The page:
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The Trend Of Manufacturing Transfer Has A Lot To Do With The Future Of The Country

Date:15/02/2020   View: 355   Tags: Manufacturing Transfer Future
The trend of manufacturing transfer has a lot to do with the future of the country. There have been four large-scale manufacturing migrations within the scope, and the innovation factor is an important driving force for the large-scale manufacturing migration. At present, the reality facing manufacturing upgrading and migration is the decline in total factor productivity.

It is generally believed that there have been four large-scale manufacturing migrations in the scope

For the first time in the early 20th century, Britain shifted part of its "excess capacity";

For the second time in the 1950s, traditional industries such as steel and textiles were transferred to defeated countries such as Japan and Germany;

For the third time, in the 1960s and 1970s, Japan and Germany transferred labor-intensive processing industries such as light industry and textile to the Asian "four little dragons" and some families.

For the fourth time in the early 1980s, developed countries such as Europe, the United States, and Japan, and newly industrialized countries such as the "four little dragons" in Asia, shifted labor-intensive industries and low-tech and high-consumption industries to developing countries. It has gradually become the bearer and beneficiary of the third world industrial transfer.

: Undertake innovation with manufacturing process, manufacturing transfer

The process of undertaking the transfer of production capacity and realizing the rise of the manufacturing industry is very long. Even before and after 1850, having 7 of the world's 10 industrial enterprises did not mean that it truly became a manufacturing power. In the competition of industry and technology, it was not until around 1920 that the manufacturing industry completely stood on the top of the undisputed world, which was mainly due to the comprehensive innovation on the manufacturing side and the product side.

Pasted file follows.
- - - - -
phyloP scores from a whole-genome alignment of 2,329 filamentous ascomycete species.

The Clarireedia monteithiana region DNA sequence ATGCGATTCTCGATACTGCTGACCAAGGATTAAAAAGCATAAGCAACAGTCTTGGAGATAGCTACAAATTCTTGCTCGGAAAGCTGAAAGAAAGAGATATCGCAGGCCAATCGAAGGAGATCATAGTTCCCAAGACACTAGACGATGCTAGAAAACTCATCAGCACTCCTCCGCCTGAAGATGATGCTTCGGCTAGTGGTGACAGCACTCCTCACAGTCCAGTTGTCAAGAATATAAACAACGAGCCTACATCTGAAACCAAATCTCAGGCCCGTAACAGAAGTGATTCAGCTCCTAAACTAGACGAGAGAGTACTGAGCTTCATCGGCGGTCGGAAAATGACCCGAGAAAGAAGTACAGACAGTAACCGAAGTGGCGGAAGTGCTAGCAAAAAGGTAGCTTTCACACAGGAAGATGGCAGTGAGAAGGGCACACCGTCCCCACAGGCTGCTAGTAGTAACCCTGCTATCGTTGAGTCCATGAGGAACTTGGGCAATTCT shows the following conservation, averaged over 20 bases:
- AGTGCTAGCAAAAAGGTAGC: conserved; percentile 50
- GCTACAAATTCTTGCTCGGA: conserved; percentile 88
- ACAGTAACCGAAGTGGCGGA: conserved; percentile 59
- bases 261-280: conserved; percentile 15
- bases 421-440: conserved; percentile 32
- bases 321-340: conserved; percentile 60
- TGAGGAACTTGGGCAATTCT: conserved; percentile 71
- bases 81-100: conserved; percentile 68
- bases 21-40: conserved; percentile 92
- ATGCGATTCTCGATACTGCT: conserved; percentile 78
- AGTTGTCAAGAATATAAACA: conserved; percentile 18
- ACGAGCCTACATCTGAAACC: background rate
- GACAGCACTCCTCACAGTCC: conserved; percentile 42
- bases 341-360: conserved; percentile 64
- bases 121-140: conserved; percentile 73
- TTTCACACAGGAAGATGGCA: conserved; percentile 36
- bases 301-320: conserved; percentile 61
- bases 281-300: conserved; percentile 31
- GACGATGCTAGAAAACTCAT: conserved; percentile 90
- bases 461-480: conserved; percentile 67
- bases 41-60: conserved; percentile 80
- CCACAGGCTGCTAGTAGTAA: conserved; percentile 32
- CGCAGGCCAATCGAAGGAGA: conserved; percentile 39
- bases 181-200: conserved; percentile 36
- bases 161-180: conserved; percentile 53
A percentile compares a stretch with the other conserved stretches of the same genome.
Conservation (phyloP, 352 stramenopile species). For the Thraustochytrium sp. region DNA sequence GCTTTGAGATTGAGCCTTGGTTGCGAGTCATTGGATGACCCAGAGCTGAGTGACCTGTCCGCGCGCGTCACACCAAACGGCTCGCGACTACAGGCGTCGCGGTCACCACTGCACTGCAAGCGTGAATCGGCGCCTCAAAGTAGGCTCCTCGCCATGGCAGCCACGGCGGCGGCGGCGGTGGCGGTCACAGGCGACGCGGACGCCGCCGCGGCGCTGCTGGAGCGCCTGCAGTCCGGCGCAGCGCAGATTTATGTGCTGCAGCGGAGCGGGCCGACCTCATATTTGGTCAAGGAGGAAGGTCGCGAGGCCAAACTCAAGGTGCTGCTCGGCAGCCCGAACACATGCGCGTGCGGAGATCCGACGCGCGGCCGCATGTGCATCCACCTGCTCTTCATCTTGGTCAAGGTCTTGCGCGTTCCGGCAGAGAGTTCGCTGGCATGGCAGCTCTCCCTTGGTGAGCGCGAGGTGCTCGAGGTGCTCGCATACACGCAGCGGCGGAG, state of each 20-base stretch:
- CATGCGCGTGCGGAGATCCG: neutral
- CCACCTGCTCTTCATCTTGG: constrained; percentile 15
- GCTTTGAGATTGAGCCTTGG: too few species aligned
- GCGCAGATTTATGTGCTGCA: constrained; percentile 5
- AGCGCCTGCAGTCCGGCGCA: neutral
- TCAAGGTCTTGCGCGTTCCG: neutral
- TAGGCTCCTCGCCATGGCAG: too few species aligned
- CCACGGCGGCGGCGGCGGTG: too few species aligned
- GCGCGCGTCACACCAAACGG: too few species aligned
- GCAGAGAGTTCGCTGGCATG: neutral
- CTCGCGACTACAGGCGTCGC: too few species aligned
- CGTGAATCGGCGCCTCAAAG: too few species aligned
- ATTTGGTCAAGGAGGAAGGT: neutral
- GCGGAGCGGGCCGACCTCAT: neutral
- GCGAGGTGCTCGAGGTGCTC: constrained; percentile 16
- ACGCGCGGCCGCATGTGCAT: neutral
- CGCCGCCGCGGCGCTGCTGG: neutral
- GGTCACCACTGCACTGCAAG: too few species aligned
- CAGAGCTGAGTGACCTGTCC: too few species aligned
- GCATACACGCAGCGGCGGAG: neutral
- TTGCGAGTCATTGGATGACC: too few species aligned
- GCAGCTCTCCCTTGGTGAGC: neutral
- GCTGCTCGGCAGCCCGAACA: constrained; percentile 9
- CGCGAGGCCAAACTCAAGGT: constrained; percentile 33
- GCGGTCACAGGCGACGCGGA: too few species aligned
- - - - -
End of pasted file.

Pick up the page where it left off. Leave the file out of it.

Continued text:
In the early 20th century, great inventions and great companies flashed around. Ford's Model T and Cadillac's electronic starter started the car era of mankind. Warner Bros.'s "Jazz Singer" led the prosperity of sound films, stainless steel and artificial Gum has reshaped manufacturing, and telephones and electrification have enabled a complete upgrade of industrial infrastructure.

In particular, the large-scale promotion of assembly line production methods and large-scale mass production, in addition to diluting fixed costs, also brought a large number of engineers together for technical research and development, which greatly promoted technological innovation. At the time, the organizational form of the British factory was relatively traditional. Small and medium-sized workshops were the favorite of British society, but such companies could not achieve economies of scale and systematic R & D and innovation.

By the 1920s, the gap between Britain and the manufacturing sector had been huge. At that time, data showed that R & D expenditures accounted for 2.5% of the national output value, compared with only 2% in the United Kingdom in the same period; civil engineers accounted for 13% of the total employed population, substantially 5% of the UK. In 1929, the three pillar industries of the British economy were railway shipping, tobacco, alcohol, and textiles, while the top three advantageous industries were agricultural equipment and construction machinery, vehicles and aircraft, steel and non-ferrous metals. Britain, an industrial power with a ambition to compete, has sunk to survive on tobacco and alcohol.

Japan, Germany: Undertake manufacturing transfer with collaborative system innovation

After the end of World War II, Germany and Japan were given priority in the development of traditional industries such as steel and textiles in the implementation of the industrial plan for the revival of Europe and Japan. However, Germany and Japan are unwilling to accept this industrial arrangement. If they passively accept the transfer of low-end manufacturing, they will always lose out in future industrial competition. Since then, Germany and Japan have not only focused on developing high-value export industries such as automobiles, machinery, and electronics, but more importantly, have undertaken the transfer of manufacturing industries with an efficient and complete national industrial cooperation system.

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